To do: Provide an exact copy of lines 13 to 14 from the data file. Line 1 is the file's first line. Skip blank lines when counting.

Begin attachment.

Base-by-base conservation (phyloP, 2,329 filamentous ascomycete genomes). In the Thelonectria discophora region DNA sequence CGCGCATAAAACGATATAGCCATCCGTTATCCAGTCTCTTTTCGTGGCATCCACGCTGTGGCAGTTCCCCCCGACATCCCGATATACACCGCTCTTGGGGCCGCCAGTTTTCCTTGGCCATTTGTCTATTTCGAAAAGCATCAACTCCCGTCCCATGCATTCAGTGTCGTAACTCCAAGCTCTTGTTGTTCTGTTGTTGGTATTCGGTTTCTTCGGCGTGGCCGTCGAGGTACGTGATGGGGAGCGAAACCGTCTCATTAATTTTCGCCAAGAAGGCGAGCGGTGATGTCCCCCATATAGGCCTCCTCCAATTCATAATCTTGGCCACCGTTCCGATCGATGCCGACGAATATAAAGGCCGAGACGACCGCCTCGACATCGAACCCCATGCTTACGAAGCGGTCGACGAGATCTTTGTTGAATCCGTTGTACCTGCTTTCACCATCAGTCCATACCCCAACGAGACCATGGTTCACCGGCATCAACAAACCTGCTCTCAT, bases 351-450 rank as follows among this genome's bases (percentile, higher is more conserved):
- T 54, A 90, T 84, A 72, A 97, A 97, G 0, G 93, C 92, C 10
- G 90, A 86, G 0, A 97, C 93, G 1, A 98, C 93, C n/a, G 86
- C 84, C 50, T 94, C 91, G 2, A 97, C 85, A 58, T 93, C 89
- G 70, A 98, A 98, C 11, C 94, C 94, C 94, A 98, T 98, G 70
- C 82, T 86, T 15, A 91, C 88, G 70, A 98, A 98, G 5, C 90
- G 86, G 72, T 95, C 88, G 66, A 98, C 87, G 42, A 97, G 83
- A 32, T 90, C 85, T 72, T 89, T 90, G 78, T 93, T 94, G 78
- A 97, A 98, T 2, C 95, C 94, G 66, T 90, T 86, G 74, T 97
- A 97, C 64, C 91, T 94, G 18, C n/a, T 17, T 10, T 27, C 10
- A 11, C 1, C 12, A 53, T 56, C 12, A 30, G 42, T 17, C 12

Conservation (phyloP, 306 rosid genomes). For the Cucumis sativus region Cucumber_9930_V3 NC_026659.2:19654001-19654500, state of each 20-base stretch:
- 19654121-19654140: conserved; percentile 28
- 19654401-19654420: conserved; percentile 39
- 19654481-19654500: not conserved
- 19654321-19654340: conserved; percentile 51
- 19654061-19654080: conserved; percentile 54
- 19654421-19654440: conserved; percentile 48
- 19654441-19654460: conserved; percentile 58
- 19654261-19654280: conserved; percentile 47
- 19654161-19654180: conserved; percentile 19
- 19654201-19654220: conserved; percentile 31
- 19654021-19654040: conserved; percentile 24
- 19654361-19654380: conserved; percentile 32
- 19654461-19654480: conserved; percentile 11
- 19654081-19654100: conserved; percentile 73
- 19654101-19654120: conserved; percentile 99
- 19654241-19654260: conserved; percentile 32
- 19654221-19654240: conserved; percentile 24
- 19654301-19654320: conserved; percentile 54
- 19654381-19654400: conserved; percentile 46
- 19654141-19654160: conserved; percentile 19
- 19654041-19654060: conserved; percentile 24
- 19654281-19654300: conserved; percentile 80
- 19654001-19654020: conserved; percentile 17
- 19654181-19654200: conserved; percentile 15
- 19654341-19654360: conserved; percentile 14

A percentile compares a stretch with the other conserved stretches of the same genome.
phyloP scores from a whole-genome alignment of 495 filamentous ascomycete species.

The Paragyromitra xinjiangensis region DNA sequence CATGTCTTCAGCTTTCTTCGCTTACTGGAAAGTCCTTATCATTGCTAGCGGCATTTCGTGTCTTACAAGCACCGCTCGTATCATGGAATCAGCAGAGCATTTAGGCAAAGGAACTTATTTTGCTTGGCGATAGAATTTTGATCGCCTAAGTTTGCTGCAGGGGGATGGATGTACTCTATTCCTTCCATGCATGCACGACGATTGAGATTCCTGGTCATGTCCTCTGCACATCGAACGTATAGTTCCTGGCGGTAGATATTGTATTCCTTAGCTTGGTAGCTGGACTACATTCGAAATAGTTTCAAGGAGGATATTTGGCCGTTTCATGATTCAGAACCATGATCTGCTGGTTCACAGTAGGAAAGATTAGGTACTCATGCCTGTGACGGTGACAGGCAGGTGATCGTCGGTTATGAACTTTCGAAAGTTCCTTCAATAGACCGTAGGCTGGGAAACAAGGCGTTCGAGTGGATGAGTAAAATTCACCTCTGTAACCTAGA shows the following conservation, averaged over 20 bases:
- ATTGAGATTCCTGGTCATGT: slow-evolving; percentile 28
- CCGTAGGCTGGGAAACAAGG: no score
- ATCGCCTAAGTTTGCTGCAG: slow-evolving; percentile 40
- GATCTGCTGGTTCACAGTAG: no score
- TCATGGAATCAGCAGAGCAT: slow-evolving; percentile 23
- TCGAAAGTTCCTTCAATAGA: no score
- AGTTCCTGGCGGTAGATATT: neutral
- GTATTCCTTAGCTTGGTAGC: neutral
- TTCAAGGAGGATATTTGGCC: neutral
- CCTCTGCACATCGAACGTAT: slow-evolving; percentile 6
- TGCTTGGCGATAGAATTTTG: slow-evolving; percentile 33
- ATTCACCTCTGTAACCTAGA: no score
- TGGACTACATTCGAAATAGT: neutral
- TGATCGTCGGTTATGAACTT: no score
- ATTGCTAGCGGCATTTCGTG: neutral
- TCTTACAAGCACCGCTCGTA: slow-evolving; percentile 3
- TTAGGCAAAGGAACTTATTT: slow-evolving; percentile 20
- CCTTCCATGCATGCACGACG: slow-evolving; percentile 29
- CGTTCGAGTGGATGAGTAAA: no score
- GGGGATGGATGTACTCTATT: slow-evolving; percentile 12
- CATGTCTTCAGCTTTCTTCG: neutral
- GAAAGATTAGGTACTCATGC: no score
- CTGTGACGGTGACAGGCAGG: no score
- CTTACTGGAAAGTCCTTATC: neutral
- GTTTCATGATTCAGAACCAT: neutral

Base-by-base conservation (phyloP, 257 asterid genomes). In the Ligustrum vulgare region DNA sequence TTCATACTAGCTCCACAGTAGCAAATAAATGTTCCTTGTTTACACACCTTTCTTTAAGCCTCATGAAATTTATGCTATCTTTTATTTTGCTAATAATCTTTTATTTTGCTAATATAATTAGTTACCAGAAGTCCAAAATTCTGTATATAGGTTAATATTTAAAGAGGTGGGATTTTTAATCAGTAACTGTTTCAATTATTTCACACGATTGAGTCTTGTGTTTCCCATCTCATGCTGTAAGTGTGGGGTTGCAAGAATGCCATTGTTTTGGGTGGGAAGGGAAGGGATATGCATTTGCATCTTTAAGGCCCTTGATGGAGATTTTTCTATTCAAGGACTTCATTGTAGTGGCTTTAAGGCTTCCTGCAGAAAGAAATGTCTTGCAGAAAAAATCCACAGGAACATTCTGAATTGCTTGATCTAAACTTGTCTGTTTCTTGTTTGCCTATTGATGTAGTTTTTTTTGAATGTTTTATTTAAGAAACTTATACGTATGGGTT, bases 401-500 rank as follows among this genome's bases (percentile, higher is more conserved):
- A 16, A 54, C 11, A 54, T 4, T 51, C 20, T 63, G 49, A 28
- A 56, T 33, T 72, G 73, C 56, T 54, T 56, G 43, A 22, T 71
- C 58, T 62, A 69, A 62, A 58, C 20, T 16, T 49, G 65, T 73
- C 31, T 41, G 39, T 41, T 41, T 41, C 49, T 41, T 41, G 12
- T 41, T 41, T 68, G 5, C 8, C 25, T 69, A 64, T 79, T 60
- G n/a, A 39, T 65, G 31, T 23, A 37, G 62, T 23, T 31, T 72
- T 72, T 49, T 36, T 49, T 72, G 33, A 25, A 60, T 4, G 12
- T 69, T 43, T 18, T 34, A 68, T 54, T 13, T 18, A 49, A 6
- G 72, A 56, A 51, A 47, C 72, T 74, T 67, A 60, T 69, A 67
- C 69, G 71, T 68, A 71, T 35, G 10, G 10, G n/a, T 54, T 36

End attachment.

- 19654121-19654140: conserved; percentile 28
- 19654401-19654420: conserved; percentile 39